Pride and the Pandemic

August 02, 2021

To commemorate Pride Month 2021, Columbia Global Centers | Mumbai organized a virtual conversation on June 10th to unpack the legal rights of LGBTQ+ relationships in India, and analyze the queer community’s access to networks and services during the coronavirus crisis.  The program was dedicated to the memory of James Williams, a Columbia College alumnus and New Delhi-based equal rights activist and proponent of enhancing queer representation in media, who had recently passed away in India due to coronavirus complications. The Columbia Alumni Association of India served as the program’s outreach partner.  The panel featured Columbia alumni, Geetanjali Misra, SIPA ’89, Co-Founder and Executive Director of CREA, and Anish Gawande, CC ’18, Curator and Co-Founder of PinkList India, in a conversation moderated by the Center’s Director, Dr. Ravina Aggarwal. Shruti Kumar, a close Columbia classmate of Mr. Williams was present to say a few words in his honor at the beginning of the program.

Drawing from the history of the LGBTQ+ movement in India, panelists shared where the equal rights movement in India stood at present and what its most pressing challenges were. They addressed the Indian Supreme Court’s strike-down of the colonial-era Section 377 and its positive directions for the queer community, highlighting the many ways in which lack of equal rights prevented a life of dignity and fulfillment. Noting the persistence of unequal civil and marriage laws within the Indian legal system, panelists deliberated on the creation of more inclusive frameworks, even outside the marital one, that would enable marginalized groups to avail of the protections and safeguards afforded to other groups.  

Turning to the ongoing pandemic, the panelists elaborated on its effect on the queer community in India and how pre-existing inequalities and patterns of discrimination were more sharply felt during such a crisis.  They highlighted challenges by citing increased cases of harassment and violence in lockdown, and loss of income, especially for queer people engaged in informal sectors.  Amidst the anxieties of the pandemic and difficulties around access to medical facilities and health infrastructure and travel, queer partners, especially those with different passports, felt the added brunt of anxieties around the lack of formal spousal rights in medical settings and precarious visa privileges, the panelists explained.  Drawing from the work of their own organizations and personal experiences, they shared critical information on national and international organizations, and support networks that were providing assistance and relief to queer communities, and discussed methods of broadening the spectrum of equal rights in India through political advocacy, pressing for anti-discrimination laws, sensitization among medical and government staff, and education.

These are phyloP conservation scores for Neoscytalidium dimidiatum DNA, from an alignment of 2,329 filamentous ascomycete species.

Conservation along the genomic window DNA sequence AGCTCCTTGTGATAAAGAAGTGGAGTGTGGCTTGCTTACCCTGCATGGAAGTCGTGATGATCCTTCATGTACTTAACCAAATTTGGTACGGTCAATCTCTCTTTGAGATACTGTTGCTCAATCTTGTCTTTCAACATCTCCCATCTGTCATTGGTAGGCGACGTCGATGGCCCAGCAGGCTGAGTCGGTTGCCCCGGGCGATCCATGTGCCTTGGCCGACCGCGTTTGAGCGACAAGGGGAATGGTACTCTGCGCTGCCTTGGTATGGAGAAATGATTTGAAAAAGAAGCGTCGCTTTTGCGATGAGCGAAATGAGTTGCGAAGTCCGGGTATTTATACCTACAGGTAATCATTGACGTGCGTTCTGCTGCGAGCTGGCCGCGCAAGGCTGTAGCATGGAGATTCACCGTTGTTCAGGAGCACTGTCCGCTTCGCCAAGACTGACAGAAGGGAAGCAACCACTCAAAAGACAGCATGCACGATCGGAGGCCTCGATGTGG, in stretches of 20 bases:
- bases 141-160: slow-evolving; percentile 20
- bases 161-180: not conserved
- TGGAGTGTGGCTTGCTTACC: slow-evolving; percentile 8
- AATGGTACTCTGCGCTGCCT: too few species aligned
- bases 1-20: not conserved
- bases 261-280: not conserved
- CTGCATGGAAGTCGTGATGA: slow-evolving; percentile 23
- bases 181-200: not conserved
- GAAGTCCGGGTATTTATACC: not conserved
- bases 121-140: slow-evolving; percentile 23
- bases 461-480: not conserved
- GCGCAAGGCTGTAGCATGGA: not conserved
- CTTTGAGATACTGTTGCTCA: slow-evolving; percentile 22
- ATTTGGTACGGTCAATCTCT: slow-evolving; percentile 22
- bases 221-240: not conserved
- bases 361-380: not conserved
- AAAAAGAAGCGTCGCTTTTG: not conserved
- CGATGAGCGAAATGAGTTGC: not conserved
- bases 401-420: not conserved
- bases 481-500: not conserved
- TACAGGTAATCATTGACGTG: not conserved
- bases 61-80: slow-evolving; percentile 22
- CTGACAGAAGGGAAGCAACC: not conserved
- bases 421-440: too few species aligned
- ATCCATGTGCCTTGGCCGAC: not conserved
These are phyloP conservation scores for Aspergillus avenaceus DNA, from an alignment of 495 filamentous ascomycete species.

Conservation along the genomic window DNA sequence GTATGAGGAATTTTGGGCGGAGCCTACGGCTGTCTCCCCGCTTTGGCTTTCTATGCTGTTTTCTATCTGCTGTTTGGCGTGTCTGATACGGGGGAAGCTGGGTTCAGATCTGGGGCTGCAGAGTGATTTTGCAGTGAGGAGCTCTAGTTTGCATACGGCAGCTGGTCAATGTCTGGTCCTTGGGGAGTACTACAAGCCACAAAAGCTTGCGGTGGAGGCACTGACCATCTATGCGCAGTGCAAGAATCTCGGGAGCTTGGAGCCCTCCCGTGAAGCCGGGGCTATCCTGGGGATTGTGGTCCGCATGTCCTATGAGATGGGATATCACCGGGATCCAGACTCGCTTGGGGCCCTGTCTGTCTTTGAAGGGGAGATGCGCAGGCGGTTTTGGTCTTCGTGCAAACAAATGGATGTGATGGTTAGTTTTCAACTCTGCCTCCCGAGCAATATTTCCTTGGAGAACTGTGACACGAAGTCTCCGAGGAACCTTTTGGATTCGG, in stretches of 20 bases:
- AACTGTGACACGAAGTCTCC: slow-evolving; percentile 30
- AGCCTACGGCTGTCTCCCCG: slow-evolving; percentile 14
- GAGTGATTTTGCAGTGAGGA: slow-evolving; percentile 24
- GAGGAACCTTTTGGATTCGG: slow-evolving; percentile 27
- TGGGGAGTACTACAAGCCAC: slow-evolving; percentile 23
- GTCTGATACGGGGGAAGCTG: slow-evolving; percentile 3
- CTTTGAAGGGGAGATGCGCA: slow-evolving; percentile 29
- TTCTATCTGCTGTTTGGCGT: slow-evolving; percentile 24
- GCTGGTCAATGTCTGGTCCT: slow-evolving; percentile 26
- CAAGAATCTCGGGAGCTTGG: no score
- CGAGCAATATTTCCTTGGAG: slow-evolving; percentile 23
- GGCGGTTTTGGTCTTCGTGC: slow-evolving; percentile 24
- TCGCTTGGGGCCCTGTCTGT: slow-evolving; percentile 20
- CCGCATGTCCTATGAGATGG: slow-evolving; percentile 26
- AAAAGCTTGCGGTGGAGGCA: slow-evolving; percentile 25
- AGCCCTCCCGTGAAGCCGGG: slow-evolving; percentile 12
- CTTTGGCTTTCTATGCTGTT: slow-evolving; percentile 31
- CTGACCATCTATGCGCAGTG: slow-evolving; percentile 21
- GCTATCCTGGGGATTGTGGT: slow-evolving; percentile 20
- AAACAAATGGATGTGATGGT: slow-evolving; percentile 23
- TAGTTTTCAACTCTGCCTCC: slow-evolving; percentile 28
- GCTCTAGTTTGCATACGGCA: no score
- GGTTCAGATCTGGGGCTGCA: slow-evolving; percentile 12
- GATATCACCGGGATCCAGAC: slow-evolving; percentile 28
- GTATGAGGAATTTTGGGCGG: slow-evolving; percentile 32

The discussion was followed by a Q&A segment that addressed issues of urban-rural divide, creating solidarities within movements and advocating across multiple platforms, and moving towards intersectional alliance-building to fight for more formative and inclusive rights for all.  The program was part of the Center’s broader programming around Covid-19 and its effort to create a platform for probing how spaces of inclusion, diversity and safety can be fostered and expanded at the community and institutional levels in India.